The 401(k) plan is a retirement fund to which employees and some employers make pretax contributions each pay period. When you take money out of the plan before your retirement age, the money is taxable and penalties are applied. You can borrow money from your 401(k) without penalty if you pay the money back to the fund through payroll deduction in five years. Interest is attached to the loan, but it is low. As of publication, the most you may borrow from your 401(k) plan is 50 percent of the balance, or up to $50,000, whichever is smaller.
Contact the account administrator -- the financial company that maintains your 401(k) -- or the human resources department where you work to see if you can borrow. Ask if there are any restrictions on how the borrowed money can be spent. For instance, some plans only allow you to take a loan against the fund for education or medical expenses. Some plans don't have restrictions.
Ask for a loan from your 401(k) plan by contacting the administrator. Some administrators require that you fill out a request form and submit it through the mail, but many financial institutes complete the loan process over the phone. You will need to tell the administrator your full name, how much money you need, the account number and your Social Security number. No credit check is done when you borrow from your 401(k) plan.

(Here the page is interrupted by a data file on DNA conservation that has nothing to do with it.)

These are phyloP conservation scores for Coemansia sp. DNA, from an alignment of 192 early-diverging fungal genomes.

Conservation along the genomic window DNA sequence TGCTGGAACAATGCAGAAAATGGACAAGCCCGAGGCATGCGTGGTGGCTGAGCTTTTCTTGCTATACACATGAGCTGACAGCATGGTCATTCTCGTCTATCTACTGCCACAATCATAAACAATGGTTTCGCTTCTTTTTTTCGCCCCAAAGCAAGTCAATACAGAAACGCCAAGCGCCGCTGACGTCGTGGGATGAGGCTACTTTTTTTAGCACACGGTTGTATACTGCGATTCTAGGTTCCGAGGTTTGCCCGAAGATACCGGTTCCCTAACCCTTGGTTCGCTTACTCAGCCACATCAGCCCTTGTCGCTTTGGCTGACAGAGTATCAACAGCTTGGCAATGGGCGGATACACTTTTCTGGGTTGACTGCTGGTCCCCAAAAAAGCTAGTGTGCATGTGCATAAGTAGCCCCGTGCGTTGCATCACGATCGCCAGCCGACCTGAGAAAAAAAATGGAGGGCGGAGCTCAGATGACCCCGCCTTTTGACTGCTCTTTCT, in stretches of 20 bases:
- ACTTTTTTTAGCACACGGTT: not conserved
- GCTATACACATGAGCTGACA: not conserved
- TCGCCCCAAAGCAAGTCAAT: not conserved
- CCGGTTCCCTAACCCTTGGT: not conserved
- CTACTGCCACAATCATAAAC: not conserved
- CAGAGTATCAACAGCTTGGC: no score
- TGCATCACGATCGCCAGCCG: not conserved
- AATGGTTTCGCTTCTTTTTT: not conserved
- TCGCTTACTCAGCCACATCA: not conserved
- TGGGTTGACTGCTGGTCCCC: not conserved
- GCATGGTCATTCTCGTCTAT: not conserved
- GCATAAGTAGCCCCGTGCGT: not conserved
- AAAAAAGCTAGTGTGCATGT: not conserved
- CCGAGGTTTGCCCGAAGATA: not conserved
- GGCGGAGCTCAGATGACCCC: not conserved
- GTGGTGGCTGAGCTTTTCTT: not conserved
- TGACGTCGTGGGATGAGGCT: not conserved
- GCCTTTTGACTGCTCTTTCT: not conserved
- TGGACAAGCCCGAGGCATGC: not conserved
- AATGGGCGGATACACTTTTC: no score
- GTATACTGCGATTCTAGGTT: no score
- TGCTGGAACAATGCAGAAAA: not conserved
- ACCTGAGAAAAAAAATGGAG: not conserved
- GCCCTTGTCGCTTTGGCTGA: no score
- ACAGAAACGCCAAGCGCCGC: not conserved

Choose a repayment plan that will meet your needs and budget. The administrator will ask you how long you require to pay back the loan. You can choose from one to five years. Remember that while the money is on loan, it is not making any money for your future retirement.
Look at your pay stub one to two weeks after the loan is completed. You will see a deduction labeled "401(k) Loan" or something similar. You will continue to see this deduction until the 401K plan loan has been repaid. If you don't see the deductions after two weeks, contact yout payroll department immediately to make sure it corrects the problem.
If the loan is being used to buy your home, the loan repayment period might be longer than the five-year repayment period.
Some 401(k) plans don't allow you to contribute to the fund while a loan is held against the funds. Check with the administrator to see if you will be affected by this rule.
If you would lose your job during the loan repayment period, you only have up to 60 days to repay the loan amount in full, or the IRS will consider the money as a withdrawal and you will have penalties for early withdrawal and taxes to pay on the outstanding balance.